A signature to the declaration, was an important step for every individual member of Congress. It exposed the signers of it to the confiscation of their estates, and the loss of life, should the British arms prove victorious. Few men had more at stake in respect to property than Mr. Carroll, he being considered the richest individual in the colonies. But wealth was of secondary value in his estimation, in comparison with the rights and liberties of his country. When asked whether he would annex his name, he replied, “most willingly," and seizing a pen, instantly subscribed "to this record of glory." "There go a few millions,” said some one who watched the pen as it traced the name of “Charles Carroll, of Carrollton," on the parchment. Millions would indeed have gone, for his fortune was princely, had not success crowned the American arms, in the long fought contest.
Mr. Carroll was continued a member of Congress until 1778, at which time he resigned his seat in that body, and devoted himself more particularly to the interests of his native State. He had served in her Convention in 1776, in the latter part of which year he had assisted in drafting her Constitution. Soon after, the new Constitution went into operation, and Mr. Carroll was chosen a member of the Senate of Maryland. In 1781 he was re-elected to the same station, and in 1788, on the adoption of the Federal Constitution, was chosen to the Senate of the United States.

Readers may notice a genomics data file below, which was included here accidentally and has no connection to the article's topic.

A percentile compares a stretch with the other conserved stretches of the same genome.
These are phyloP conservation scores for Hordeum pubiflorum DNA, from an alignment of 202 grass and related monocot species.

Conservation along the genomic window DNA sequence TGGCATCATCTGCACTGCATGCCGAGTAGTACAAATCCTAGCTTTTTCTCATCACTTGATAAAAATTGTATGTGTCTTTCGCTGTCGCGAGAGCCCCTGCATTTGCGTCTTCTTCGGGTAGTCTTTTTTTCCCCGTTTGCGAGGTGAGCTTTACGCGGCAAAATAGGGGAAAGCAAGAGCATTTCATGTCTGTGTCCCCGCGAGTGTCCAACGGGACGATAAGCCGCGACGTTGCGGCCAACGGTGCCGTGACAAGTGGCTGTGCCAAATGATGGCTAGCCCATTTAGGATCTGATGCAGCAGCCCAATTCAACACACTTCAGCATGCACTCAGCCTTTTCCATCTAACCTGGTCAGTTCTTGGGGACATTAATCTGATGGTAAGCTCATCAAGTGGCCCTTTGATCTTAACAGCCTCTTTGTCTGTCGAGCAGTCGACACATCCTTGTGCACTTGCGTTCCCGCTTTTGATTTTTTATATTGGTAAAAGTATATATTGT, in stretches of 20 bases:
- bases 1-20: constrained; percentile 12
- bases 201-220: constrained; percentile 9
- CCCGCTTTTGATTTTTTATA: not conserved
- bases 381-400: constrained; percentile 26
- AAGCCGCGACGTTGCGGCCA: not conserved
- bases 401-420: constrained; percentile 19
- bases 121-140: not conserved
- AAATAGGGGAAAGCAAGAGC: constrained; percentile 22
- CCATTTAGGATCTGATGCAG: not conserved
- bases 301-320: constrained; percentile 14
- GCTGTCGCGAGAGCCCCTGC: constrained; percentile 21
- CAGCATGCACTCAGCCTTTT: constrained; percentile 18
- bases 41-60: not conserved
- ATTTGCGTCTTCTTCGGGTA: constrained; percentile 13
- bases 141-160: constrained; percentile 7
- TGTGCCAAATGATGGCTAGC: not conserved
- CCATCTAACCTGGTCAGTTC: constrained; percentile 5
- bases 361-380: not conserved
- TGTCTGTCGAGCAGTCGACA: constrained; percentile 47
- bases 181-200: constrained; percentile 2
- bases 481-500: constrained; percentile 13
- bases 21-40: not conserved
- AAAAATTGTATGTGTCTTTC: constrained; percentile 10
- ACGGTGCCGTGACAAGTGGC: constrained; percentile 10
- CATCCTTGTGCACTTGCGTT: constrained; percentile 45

In 1791, Mr. Carroll relinquished his seat in the National Senate, and was again called to the Senate of his native State. This office he continued to hold until 1804, at which time the democratic party was suc. cessful in electing their candidate, to the exclusion of this long tried and faithful patriot. At this time, Mr. Carroll took leave of public life, and sought in retirement the quiet enjoyment of his family circle.
Since the date of his retirement from public office, few incidents have occurred in the life of this worthy man, which demand particular notice. Like a peaceful stream, his days glided along, and continued to be lengthened out, till the generation of illustrious men, with whom he acted on the memorable fourth of July, 1776, had all descended to the tomb. He died in 1832.
“ These last thirty years of his life,” says a recent writer, “have passed away in serenity and happiness, almost unparalleled in the history of man. He has enjoyed, as it were, an Indian summer of existence, tranquil and lovely period, when the leaves of the forest are richly va.